UPDATE: 2 charged with murder conspiracy in ND shootingTwo men charged in a shooting in Beulah that killed a man and injured his brother were being held on $1 million bond Thursday following their initial court appearances.
BISMARCK, N.D. (AP) — Two men charged in a shooting in Beulah that killed a man and injured his brother were being held on $1 million bond Thursday following their initial court appearances.
Richard Whitman, 29, of Hazen, and Cody Borner, 24, of Stanton, face two counts of conspiracy to commit murder, a charge that carries a maximum punishment of life in prison. Borner also faces a misdemeanor drug charge. Both requested court-appointed attorneys during their appearances at the Mercer County Courthouse in Stanton.
Michael Padilla, 22, was killed Tuesday night in his Beulah apartment, and his 21-year-old brother, Timothy Padilla of Billings, Mont., was injured.
Sheriff Dean Danzeisen told The Associated Press on Thursday that it is possible the shooting is drug-related but that authorities are still investigating.
“We still have a victim in the hospital and we have witnesses in different locations,” he said.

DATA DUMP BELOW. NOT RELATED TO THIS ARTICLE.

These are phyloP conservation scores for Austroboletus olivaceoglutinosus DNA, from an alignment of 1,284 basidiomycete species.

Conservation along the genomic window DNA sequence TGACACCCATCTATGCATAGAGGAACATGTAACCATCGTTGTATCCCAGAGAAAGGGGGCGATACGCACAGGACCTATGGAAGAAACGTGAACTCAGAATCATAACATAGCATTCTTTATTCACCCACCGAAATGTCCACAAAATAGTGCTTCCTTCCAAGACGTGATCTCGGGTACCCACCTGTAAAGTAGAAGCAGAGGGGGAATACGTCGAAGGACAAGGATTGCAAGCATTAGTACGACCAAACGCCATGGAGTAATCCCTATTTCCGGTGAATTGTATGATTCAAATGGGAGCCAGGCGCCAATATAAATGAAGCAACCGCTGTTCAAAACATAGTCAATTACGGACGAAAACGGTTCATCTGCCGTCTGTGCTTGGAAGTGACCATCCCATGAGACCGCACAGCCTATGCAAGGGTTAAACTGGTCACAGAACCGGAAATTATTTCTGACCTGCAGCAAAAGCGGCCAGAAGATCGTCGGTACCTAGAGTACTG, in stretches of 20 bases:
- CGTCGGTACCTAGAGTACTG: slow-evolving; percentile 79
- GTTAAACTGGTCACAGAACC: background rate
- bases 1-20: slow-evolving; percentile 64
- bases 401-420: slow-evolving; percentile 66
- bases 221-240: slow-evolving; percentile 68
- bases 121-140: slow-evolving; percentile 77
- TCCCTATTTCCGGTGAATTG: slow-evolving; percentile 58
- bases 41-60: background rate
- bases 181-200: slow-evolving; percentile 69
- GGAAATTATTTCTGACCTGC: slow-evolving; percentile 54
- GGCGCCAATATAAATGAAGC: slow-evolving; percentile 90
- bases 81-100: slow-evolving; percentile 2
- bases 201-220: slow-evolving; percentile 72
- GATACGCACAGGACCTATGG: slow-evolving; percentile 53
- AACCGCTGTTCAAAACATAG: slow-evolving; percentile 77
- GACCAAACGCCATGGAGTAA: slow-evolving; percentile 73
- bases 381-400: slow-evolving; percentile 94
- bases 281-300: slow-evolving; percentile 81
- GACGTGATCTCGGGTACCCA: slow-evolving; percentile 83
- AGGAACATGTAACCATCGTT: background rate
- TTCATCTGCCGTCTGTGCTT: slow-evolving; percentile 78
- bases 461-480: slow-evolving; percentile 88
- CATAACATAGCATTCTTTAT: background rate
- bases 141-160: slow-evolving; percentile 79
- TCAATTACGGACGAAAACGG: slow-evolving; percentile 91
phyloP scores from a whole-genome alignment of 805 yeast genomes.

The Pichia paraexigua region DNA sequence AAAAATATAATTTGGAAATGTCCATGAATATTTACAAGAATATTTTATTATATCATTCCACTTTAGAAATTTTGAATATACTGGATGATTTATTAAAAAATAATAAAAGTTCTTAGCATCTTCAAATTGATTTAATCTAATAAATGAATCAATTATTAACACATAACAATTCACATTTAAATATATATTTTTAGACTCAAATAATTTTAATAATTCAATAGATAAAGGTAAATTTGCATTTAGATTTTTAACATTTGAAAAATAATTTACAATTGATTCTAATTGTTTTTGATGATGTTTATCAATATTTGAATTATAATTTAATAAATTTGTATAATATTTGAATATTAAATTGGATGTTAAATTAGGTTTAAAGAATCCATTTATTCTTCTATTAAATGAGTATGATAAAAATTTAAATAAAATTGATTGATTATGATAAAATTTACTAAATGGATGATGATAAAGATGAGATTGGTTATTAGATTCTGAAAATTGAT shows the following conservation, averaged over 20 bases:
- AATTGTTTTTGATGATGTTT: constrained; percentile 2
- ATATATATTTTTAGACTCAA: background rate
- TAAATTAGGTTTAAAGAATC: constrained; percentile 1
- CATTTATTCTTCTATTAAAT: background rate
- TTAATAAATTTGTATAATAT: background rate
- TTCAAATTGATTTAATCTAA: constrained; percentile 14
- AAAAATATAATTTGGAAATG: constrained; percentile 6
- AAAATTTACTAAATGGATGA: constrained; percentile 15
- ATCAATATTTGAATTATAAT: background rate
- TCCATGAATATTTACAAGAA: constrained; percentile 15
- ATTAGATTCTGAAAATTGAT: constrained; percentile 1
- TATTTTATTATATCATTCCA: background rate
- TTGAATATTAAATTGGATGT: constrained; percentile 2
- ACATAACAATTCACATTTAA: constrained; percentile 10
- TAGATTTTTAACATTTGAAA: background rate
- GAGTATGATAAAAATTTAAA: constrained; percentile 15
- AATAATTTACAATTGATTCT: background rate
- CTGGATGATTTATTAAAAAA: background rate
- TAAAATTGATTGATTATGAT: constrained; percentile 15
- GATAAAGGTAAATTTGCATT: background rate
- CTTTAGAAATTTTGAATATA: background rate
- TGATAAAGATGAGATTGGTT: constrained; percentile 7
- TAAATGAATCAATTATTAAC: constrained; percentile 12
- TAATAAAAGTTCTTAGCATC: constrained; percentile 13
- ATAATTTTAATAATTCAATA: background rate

Timothy Padilla was taken to a Bismarck hospital where he underwent surgery after the shooting, Danzeisen said. His condition was not immediately available Thursday.
Sheriff's Capt. Mark Schmitt said in an affidavit that authorities recovered an assault rifle and a .22-caliber pistol at the scene of the shooting, along with shell casings. Police also seized ammunition from Borner's home matching the ammo found at the shooting scene, he said.
Schmitt's affidavit identifies Whitman as a former boyfriend of the Padilla brothers’ mother. Schmitt said Shirley Padilla was at the apartment and witnessed the shooting. Another man in the apartment, Avalino Lopez, told Schmitt he heard four or five shots before he jumped out a window.
Court documents show that Whitman has a lengthy criminal record in Mercer and Burleigh counties involving crimes ranging from property theft to terrorizing. Borner's criminal history consists of minor traffic offenses.
Danzeisen said it has been several decades since Beulah, a city of 3,000 people in the heart of North Dakota's coal country, has had a homicide.
“There are a few (residents) who are shaken,” he said. “I think this is isolated. We haven't had this type of issue in years and years.”